Phantom tooth pain, also known as Atypical Odontalgia, occurs in an area of the mouth where tooth extraction has recently taken place. Though the tooth itself is gone and the actual source of pain removed, the gum and jaw area where the tooth was located can continue to ache, similar to the way a patient with an amputated limb may feel pain in the area where the limb used to be.
Signs of Phantom Tooth Pain
This can be due to the nerve ending in the area sending signals of pain to the patient’s brain, though no physical cause for the pain exists within the mouth. There may be an existing issue with the way the patient’s brain interprets pain signals, or this issue may be isolated to the nerves in the tooth area. A dentist or endodontist may take some time to diagnose a patient with phantom tooth pain, as there are no external signs of the pain. Diagnosis is typically done through observation over time and process of elimination to ensure there is no physical cause for the pain. The pain itself is reported as a chronic, repeated dull ache in the area where a tooth was extracted, which can spread to the surrounding area of the face and jaw bone. Since it is caused by an error in the processing of pain between the nerves and the brain, phantom tooth pain does not typically get better or stop without some form of treatment by a professional.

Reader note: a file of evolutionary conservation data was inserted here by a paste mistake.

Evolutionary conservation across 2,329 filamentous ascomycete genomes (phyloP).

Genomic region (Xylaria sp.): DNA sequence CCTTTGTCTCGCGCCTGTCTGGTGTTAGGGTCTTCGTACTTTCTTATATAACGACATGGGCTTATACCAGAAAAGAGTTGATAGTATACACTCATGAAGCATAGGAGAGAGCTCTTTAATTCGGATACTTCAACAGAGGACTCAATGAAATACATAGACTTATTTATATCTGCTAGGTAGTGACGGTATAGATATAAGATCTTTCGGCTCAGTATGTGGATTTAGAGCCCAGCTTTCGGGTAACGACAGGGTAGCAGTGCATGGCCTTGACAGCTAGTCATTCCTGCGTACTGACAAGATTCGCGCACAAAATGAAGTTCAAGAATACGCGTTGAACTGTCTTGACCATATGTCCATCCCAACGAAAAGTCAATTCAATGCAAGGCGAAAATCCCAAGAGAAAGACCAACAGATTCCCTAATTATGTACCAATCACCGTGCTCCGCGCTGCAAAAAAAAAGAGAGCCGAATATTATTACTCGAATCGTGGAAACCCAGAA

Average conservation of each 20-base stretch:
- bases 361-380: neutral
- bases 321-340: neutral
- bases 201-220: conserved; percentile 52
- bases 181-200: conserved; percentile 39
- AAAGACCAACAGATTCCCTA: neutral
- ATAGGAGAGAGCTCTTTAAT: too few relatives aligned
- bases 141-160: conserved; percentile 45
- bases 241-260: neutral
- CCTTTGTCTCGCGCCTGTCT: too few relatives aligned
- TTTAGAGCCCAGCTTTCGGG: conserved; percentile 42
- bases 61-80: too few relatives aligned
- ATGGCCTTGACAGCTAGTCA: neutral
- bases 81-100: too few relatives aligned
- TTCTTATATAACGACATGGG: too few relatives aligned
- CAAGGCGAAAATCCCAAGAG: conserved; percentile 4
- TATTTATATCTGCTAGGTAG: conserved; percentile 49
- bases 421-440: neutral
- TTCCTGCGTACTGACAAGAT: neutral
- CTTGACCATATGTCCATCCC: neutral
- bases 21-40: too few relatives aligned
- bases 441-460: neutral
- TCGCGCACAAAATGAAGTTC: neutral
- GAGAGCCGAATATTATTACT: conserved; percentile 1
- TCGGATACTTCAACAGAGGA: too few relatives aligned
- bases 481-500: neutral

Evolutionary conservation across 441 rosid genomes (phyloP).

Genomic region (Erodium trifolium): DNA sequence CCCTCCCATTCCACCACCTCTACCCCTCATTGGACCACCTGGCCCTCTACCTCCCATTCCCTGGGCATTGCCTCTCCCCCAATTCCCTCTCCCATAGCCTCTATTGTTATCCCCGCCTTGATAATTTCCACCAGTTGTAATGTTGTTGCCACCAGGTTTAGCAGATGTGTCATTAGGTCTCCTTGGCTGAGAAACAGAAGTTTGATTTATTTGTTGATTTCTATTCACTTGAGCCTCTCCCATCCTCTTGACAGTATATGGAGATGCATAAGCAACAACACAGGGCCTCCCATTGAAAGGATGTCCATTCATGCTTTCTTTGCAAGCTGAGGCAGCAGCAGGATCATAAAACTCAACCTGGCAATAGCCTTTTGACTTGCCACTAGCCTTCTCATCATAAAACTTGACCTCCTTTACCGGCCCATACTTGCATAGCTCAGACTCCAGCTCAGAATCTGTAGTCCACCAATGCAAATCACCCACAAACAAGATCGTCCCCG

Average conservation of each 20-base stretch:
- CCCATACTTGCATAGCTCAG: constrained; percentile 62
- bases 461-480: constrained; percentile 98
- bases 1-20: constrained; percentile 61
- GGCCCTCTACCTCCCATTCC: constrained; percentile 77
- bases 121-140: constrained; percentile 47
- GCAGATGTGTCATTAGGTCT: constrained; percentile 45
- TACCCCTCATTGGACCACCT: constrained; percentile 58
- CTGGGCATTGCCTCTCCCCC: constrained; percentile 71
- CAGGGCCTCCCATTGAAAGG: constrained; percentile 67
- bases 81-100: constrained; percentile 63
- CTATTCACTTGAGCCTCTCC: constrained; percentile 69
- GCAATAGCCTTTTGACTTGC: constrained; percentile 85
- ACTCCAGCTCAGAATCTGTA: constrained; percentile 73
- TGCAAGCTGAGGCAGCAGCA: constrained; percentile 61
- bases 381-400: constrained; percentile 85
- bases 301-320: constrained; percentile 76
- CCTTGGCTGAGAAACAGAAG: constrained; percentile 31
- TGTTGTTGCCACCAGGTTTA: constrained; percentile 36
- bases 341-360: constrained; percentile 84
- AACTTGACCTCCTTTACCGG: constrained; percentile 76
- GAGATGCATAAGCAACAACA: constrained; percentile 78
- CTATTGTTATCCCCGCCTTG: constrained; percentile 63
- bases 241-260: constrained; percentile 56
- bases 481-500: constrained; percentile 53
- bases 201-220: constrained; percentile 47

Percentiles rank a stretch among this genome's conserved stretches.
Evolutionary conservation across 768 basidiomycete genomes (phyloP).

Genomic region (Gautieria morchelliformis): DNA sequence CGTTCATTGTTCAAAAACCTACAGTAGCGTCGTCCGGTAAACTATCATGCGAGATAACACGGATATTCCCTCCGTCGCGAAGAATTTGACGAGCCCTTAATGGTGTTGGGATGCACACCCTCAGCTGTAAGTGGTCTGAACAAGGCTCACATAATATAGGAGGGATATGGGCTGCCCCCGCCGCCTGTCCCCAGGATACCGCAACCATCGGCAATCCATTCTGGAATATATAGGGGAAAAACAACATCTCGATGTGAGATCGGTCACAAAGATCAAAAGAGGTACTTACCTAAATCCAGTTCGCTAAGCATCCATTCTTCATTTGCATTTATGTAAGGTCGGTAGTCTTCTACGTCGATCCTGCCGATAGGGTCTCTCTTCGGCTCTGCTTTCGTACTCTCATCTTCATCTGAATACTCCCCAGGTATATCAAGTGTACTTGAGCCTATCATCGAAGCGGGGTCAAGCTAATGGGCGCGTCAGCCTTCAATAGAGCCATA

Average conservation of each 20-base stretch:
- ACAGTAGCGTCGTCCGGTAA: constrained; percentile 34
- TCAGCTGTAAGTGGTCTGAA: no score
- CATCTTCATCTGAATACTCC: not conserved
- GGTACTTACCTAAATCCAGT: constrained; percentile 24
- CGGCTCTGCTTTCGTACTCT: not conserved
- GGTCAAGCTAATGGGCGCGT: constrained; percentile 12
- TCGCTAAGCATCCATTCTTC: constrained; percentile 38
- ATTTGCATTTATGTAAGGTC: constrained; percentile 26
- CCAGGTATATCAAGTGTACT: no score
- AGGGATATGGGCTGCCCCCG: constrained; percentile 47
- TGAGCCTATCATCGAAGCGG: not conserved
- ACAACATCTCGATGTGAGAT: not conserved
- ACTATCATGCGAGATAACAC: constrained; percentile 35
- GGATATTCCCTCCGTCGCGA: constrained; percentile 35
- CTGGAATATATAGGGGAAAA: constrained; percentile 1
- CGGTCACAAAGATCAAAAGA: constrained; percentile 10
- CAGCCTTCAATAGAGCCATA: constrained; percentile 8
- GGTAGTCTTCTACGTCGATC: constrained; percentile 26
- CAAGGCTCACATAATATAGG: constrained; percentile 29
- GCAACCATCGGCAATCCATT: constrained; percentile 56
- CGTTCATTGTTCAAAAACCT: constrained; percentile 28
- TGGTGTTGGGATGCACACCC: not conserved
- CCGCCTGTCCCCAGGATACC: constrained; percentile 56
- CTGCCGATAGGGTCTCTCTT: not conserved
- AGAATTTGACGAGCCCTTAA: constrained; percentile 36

Treatment of Phantom Tooth Pain
Visit your Houston endodontist to treat phantom tooth pain. As this pain is tied to the association between nerve endings in the gums and the part of the brain that receives pain signals, treatment for the pain is typically done through medication as opposed to topical treatments on or around the site of the extraction.
Antidepressants can be an effective treatment for the symptoms of phantom tooth pains. Patients may find that the phantom tooth pain does not subside naturally and medications have to be taken indefinitely to control phantom tooth pain.